For as long as there have been hobbies, sports, and especially video games, a (sometimes) gentle tension has existed within romantic relationships between those who are obsessed with the aforementioned and those who suffer the consequences. And in recent memory, there has been no phenomenon that has put that precarious balance between lovers to a more meteoric test than the recent debut of Pokémon Go.
Initially released in the U.S., Australia, New Zealand, and the U.K. on July 8, the augmented reality game — which superimposes Pokémon characters onto actual surroundings — has already driven fans to the streets and all over their environs in search of these massively popular virtual pets. In the process, relationships have been stressed, lost, regained, and even birthed — in just a few days’ time.
A brief review of where people go to vent emotionally on social media, aka Twitter, reveals many a romantic drama revolving around this game:
ugh my bf has abandoned me to go catch a Pokemon
— kayla (@kaylahadlington) July 12, 2016
When ur trying to get ur bf’s attention while he plays Pokemon pic.twitter.com/ebXf1nnqy5
— Hannah (@hanhandickerson) July 12, 2016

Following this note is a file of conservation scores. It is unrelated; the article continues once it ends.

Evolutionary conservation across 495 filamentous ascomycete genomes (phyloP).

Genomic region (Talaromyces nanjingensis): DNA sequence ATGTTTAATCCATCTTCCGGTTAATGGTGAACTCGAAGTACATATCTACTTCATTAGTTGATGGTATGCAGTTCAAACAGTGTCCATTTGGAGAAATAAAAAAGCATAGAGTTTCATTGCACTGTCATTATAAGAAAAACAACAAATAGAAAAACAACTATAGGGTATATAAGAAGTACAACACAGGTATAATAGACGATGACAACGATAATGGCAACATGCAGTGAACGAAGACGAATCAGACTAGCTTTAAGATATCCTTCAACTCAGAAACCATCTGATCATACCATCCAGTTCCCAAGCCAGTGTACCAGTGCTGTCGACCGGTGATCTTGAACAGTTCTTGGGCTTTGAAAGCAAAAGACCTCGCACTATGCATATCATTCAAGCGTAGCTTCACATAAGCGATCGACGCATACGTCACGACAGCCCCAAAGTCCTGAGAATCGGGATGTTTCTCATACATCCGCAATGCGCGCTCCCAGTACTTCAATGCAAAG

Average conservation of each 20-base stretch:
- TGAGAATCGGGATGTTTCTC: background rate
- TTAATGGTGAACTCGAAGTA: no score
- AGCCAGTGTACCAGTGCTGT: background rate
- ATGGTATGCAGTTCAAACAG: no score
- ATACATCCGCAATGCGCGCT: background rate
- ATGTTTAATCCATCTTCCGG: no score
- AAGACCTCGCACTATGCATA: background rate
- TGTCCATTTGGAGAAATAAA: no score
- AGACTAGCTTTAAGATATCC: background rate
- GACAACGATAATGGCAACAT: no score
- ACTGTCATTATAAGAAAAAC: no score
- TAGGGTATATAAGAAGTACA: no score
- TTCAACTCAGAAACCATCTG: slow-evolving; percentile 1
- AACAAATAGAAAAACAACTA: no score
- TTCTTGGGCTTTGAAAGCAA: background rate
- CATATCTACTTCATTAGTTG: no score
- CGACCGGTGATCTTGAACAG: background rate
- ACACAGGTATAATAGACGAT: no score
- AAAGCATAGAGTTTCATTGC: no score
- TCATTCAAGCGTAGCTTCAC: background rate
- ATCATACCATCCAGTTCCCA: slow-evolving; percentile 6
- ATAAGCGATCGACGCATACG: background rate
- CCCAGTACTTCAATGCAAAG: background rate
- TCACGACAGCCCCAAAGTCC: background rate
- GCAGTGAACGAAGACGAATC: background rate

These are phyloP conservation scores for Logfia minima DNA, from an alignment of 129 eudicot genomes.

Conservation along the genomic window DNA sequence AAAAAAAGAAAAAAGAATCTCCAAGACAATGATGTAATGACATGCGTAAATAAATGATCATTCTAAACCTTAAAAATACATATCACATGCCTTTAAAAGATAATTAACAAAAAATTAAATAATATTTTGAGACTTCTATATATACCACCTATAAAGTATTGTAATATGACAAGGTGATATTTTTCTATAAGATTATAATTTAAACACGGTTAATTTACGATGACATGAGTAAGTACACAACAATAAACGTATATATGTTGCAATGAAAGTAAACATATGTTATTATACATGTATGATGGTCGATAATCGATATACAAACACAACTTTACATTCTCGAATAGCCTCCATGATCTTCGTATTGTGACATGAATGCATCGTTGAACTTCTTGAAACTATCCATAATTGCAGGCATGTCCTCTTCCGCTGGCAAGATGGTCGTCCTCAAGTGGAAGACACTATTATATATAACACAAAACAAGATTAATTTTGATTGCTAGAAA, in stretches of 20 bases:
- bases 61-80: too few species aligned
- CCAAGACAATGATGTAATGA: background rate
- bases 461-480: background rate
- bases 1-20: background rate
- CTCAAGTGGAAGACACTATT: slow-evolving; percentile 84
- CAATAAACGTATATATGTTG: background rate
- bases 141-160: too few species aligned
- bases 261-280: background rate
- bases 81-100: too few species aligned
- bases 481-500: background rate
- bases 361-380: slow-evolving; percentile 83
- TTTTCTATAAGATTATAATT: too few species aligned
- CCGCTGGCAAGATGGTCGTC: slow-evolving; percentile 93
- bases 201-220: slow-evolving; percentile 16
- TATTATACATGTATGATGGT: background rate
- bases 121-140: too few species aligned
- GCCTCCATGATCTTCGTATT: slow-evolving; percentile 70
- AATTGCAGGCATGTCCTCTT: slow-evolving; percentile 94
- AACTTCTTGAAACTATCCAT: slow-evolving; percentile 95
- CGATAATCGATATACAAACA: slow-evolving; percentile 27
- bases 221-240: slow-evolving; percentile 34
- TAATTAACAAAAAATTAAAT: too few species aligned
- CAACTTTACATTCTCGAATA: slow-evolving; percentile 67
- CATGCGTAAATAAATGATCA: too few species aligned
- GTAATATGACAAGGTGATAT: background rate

I lost my bf to Pokemon
— Alexandra (@Lexi59201235) July 10, 2016
It’s not just venting going on, according to recent reports. Evan Scribner of New York City confessed to one of the city’s papers that his girlfriend caught him cheating because he took the extra time to capture a pet while on a tryst at his ex’s apartment.
But perhaps it’s not all lost love that’s happening via Pokémon Go. Some enterprising enthusiasts are using the app — instead of Tinder and the like — to actually find dates. After all, what brings people together more than being in the same place at the same time in search of a nostalgic Pokémon creature from your childhood. As one successful Pokémon pickup artist recounted to the Wall Street Journal (of all places), “I’ve never met a stranger and felt so connected. It’s like you shared the same childhood.”
While your relationship may be suffering from the emergence of Pokémon Go in your life, based on the $7.5 billion the game has added to primary investor Nintendo’s valuation, we don’t think those creatures will stop hatching anytime soon.
— David Ingles (@DavidInglesTV) July 11, 2016
And yet, if your significant other has succumbed to the Pokémon Go craze, what can you do? Given that the game actually encourages players to get out and explore — you know, the real world — perhaps in this case, it might be better to join them rather than beat them.
— jude (@jud3vill) July 12, 2016